Jason St. John
A physics collaboration with 3,000 members from all over the world working on a variety of questions can seem chaotic, but physicist Jason St. John knows, everything has an underlying order.
St. John, a graduate student at Boston University, is one of 70 scientists and graduate students working at Fermilab’s LHC Physics Center. Located on the 11th floor of Wilson Hall, the LPC hosts CMS collaborators as they analyze data coming from the Large Hadron Collider at CERN, 4,000 miles away in Geneva, Switzerland.
Fermilab is the host institution for roughly 1,000 CMS scientists from US laboratories and universities. The LPC provides the training and community Fermilab collaborators need to remain vital contributors to the CMS experiment.
St. John, who came to Fermilab last year, is completing his doctoral thesis and analyzing particle collisions from the CMS detector. St. John takes shifts in the Remote Operations Center at Fermilab, where U.S. collaborators monitor data in real time with colleagues at CERN and other laboratories around the world. Discussion via video conference among scientists at the ROC, CMS facilities at CERN, and the German laboratory DESY assist the seamless round-the-clock operation of the CMS experiment.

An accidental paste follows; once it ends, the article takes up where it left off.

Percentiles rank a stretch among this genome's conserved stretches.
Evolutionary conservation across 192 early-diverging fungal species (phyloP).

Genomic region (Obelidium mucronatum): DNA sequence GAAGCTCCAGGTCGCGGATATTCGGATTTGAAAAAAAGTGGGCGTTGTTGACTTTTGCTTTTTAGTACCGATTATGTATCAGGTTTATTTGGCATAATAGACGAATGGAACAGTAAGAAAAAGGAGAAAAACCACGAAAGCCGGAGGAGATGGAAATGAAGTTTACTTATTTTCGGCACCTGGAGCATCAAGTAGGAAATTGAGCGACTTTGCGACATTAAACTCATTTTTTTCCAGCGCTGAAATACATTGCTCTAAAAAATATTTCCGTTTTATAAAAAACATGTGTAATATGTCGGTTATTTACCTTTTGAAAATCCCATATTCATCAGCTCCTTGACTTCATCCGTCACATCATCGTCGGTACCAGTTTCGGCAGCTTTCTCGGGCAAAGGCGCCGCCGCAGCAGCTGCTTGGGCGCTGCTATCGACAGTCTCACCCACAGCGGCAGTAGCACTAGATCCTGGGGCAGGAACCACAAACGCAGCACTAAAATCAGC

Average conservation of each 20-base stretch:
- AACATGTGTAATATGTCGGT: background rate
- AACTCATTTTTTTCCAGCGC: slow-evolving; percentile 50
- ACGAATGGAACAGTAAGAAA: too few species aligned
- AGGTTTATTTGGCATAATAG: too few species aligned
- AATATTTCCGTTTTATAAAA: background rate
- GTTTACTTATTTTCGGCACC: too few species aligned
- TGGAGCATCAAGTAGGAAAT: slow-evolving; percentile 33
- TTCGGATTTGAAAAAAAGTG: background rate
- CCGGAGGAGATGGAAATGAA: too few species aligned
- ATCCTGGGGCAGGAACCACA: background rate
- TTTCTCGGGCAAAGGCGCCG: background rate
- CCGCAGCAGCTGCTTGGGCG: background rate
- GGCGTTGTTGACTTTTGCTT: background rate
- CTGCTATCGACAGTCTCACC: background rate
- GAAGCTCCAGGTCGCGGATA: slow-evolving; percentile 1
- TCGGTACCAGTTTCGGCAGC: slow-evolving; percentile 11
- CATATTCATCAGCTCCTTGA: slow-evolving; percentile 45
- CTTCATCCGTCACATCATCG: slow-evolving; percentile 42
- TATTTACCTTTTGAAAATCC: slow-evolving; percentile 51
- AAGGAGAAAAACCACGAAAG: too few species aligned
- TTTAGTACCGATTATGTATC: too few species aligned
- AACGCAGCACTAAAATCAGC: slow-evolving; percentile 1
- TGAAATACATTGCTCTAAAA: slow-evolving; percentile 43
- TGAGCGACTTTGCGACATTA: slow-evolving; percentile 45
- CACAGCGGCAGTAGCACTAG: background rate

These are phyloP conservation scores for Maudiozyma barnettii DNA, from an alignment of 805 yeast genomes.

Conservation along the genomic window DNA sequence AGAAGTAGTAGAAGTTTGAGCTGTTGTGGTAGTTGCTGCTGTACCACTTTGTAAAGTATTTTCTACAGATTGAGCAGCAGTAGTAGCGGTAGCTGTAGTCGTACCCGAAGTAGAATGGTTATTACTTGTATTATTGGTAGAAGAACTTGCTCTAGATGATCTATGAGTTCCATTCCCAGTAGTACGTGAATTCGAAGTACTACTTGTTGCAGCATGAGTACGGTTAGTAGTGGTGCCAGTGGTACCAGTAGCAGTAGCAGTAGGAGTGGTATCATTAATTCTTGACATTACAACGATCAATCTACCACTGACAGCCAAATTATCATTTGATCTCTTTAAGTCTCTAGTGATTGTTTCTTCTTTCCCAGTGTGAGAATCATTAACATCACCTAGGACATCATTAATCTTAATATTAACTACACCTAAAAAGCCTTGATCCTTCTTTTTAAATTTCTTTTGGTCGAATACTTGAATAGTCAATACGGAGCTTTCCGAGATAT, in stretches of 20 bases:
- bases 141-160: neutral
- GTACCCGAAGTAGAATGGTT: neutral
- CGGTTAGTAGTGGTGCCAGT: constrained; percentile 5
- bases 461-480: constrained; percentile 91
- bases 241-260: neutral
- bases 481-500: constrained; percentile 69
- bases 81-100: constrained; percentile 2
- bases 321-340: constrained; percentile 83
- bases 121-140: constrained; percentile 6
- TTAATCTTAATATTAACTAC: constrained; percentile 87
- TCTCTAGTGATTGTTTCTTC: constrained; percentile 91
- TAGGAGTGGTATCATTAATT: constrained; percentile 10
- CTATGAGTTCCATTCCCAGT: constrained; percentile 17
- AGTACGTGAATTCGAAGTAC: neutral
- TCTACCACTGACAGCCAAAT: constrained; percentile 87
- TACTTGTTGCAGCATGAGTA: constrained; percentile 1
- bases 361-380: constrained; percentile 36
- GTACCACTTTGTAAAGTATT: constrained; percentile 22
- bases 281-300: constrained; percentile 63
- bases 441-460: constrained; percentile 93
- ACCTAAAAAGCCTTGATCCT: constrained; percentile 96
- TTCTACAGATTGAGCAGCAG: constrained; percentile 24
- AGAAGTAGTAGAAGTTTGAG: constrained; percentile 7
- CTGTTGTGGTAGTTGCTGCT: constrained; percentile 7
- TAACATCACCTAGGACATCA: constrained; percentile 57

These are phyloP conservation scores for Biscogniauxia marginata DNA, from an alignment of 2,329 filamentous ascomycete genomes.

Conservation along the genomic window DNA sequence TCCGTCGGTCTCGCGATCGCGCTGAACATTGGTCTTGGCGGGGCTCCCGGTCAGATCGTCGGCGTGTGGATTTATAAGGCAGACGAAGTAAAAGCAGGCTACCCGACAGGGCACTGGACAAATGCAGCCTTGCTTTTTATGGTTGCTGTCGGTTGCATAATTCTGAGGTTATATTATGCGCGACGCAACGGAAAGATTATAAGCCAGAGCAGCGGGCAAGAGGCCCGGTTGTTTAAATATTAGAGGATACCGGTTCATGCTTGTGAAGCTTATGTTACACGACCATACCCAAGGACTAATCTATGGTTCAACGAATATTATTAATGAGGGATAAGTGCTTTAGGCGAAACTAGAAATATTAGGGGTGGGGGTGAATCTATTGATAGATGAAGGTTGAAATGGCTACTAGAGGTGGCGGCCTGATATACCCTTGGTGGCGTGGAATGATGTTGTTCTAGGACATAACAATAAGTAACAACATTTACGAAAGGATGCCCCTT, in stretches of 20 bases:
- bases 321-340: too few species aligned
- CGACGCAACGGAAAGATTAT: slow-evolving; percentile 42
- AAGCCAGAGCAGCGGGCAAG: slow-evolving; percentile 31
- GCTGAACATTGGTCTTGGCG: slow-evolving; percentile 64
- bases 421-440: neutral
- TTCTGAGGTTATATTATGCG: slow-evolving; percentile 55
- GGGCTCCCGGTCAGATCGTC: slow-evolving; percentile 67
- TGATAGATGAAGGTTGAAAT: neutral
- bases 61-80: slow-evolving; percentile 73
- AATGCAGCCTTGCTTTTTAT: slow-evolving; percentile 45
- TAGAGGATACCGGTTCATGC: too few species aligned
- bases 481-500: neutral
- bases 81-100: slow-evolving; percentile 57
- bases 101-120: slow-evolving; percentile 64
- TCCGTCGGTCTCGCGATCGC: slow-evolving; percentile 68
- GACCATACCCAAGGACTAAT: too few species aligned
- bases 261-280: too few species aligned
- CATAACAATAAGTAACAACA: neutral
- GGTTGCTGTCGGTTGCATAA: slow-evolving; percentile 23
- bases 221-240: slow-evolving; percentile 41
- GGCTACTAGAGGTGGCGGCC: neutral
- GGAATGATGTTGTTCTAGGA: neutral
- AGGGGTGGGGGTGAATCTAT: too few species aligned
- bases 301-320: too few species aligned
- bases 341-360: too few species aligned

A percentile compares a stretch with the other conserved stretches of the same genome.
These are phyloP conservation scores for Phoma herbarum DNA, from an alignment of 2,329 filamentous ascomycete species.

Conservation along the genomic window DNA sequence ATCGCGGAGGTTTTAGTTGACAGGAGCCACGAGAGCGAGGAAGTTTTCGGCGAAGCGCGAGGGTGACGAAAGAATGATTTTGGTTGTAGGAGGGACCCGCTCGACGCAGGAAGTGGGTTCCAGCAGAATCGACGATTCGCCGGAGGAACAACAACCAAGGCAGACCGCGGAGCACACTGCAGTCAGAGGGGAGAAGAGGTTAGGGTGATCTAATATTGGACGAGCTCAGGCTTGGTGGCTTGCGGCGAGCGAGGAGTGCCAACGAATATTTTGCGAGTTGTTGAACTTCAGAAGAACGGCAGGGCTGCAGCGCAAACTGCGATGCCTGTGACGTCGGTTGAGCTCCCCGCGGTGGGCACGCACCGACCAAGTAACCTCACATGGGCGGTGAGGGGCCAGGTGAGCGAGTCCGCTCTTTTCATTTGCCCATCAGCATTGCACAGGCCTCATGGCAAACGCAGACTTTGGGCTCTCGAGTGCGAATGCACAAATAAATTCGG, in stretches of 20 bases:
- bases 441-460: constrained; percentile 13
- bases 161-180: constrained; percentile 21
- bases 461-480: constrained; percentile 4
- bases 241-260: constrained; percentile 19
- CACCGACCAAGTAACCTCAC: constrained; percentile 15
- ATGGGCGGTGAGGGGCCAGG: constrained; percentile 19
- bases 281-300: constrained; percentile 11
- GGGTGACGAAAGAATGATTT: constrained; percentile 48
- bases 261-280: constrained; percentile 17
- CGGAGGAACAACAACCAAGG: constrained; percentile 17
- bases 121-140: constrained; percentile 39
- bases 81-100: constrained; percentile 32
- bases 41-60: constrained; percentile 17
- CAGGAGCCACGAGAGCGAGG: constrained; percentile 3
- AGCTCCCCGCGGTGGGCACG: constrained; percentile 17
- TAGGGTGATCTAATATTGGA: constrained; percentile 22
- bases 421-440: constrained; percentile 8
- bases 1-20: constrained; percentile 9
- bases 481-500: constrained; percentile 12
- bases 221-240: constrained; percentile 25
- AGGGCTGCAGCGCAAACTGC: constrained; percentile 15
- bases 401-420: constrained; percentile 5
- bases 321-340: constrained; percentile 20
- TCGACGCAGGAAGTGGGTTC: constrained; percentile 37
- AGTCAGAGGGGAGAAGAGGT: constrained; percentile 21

Scientists in the LPC, such as St. John, also help develop the software needed to analyze CMS data and provide software tutorials for other collaboration members.
The LPC provides weekly workshops and regular conferences and training courses on LHC data analysis.
CMS scientists in the U.S. and abroad attend these training opportunities, which also help graduate and post-graduate students learn to perform and lead data analyses with their colleagues. The work of these young scientists at Fermilab could eventually lead to the discovery of new physics.
“It’s great that we can accomplish so much without leaving the U.S.,” St. John said. “I hope to work at CERN in the future, but while I’m finishing my thesis, this is a lot more convenient.”
– Cynthia Horwitz